So you have finished your program, completed the required exhaustive process of obtaining your needed clinical hours and are now on the cusp of getting your Nurse Practitioner license. The only thing left is the golden ticket, better known as board certification. I remember this part of my journey. I recount thanking my wife and family for their well-meaning heartfelt congratulatory accolades for finishing my Master’s Degree program. I also remember thinking to myself, it means nothing without board certification. If only it were equitable at graduation but in all honesty, the degree is only an expensive piece of paper on the wall without passing the board certification test.

So how did I do it? What brings success to the now former student with a degree placed so gently in that stylish $250.00 frame? Study tools! That is right, a solid arson of study tools which have been tried, tested and trued – intentionally tailored to the subject being studied. When studying for your Nurse Practitioner board certification it is important to have a couple of essential items at your disposal. First and foremost you need the book. Yes, the book. Your specific certifying credentialing body will have a manual which covers your specialty. Steer clear from alternate book sources and go straight to the people who write the test you are taking and use their book as the standard you read and study from. I mentioned in my ATI TEAS review that many students make the cardinal mistake of spreading themselves out too thin by purchasing unnecessary books and tools that promise success. Furthermore, I mention that “less is more” when it comes to structuring your study efforts.

Finally, the second study aid that is imperative to be successful in passing this test is having a solid set of test questions such as an application that provides a bank of test questions. Pocket Prep is a technology-based app platform that will without a doubt meet your needs. About midway through my Nurse Practitioner program, I came across Pocket Prep and decided to start using it early. I found that Pocket Prep was concise, detailed enough to cover what I needed to prepare for the test and offered an enormous amount of questions in each category I needed to know and be proficient in. As I drew closer to test day I engaged in utilizing the app more frequently. As time went on and the more I utilized this tool, the better my test scores became. Not only did my test scores improve but also I was able to see my progress, focus on areas of weakness and streamline my efforts in a greater way. Pocket Prep measures your success by providing feedback in the form of statistical data that shows the preparer where they need to focus more time on. By the time I was ready for board certification testing I was hitting in the high 80 – 90 percentile range. Pocket Prep gave me the confidence I needed going into the test and gave me the success I so desired in becoming a board-certified Nurse Practitioner. The most valuable takeaway for me posttest was the congruence of Pocket Prep with my specific test. It was almost as if I was reading Pocket Prep questions. I had taken many other test bank questions from other providers and even purchased an IQ test bank from the certifying body but none were as close to the real thing except for Pocket Prep. Pocket Prep without a doubt was essential in my success at passing the ANCC board certification test. Because of Pocket Prep, I now have a degree that is equitable and am practicing at the top end of my scope of practice.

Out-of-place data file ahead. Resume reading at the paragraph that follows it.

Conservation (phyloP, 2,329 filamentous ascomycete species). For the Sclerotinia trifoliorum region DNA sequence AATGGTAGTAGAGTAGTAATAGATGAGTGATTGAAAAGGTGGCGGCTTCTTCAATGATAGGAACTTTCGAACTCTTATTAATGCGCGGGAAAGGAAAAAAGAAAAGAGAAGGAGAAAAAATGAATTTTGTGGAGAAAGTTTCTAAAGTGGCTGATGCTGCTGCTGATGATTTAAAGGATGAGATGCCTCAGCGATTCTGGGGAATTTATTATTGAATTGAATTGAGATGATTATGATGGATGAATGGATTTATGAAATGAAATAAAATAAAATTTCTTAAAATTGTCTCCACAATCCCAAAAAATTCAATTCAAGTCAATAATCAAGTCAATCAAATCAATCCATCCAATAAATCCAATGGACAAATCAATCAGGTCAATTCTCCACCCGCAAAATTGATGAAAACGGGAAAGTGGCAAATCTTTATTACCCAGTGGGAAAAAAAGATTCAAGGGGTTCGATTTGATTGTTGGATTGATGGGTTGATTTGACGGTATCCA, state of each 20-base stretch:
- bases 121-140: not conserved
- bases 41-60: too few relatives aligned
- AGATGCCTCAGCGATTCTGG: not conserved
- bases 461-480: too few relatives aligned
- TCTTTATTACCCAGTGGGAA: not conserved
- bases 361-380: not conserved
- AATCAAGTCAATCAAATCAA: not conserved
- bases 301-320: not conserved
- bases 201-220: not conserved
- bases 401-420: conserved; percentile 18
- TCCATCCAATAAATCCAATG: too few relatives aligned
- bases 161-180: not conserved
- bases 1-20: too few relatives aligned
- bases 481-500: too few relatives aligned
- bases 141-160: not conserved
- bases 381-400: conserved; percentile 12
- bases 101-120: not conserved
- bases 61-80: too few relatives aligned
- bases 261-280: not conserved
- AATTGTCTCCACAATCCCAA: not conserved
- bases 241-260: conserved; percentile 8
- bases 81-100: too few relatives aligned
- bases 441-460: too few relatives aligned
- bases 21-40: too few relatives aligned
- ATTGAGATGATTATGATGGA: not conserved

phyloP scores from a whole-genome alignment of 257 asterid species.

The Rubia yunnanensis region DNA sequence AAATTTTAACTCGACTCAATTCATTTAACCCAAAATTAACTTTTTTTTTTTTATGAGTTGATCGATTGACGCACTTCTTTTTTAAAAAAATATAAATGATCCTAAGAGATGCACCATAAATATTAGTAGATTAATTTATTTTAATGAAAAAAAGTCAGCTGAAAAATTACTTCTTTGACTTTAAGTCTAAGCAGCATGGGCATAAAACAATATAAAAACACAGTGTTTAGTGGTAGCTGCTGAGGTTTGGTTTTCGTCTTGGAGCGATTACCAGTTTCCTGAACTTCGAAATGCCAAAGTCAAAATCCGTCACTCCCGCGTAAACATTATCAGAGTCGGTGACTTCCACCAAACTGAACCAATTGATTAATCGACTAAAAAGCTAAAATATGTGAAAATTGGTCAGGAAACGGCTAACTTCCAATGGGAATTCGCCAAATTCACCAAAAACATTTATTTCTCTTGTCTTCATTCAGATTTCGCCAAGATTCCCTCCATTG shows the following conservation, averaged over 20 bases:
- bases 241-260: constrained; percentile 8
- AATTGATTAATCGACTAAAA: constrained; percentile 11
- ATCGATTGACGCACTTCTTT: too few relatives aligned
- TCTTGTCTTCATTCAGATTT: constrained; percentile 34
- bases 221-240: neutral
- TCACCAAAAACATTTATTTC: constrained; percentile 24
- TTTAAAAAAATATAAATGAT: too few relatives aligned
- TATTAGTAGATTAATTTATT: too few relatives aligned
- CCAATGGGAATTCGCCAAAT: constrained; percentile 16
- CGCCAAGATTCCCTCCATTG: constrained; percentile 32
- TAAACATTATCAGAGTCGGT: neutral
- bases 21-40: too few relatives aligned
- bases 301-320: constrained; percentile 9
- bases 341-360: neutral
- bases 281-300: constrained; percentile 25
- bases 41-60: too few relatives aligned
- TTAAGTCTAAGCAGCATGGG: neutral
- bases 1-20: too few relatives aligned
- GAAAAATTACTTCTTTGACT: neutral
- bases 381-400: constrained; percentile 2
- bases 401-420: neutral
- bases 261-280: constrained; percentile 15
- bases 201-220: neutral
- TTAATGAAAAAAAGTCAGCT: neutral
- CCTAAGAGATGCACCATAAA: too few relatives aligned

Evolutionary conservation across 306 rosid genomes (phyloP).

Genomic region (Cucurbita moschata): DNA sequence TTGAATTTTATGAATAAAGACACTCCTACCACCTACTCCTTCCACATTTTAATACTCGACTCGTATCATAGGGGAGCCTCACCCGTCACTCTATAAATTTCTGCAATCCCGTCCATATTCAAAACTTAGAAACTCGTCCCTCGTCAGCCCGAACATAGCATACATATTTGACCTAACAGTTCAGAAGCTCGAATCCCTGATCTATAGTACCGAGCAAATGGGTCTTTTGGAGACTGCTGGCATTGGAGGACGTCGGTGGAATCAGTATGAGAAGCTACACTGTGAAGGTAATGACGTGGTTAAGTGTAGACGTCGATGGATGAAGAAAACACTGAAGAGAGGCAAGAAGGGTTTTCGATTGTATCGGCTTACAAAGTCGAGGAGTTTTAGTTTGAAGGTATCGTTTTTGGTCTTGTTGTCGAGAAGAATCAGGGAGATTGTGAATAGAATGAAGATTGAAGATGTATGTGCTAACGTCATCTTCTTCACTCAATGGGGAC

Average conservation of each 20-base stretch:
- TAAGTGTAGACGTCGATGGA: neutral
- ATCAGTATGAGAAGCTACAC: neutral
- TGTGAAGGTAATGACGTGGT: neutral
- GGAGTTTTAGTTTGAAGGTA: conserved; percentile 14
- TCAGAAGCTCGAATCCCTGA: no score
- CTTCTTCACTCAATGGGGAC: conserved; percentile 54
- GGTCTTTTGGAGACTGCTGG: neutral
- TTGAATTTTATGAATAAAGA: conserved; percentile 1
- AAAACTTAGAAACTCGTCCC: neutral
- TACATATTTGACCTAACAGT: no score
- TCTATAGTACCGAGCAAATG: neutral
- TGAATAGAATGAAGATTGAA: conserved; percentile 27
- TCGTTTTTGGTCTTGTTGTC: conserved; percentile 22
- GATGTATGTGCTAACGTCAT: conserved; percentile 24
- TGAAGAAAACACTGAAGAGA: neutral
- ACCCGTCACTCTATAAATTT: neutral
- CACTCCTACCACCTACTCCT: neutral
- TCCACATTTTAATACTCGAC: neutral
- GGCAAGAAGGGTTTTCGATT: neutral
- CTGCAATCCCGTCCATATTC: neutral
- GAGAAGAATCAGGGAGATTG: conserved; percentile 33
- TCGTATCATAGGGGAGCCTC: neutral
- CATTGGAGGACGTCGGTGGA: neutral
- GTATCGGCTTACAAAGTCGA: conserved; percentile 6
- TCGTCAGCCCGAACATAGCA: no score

By Jeremy R. Verhines MSN, RN, PMHNP-BC
Psychiatric Mental Health Nurse Practitioner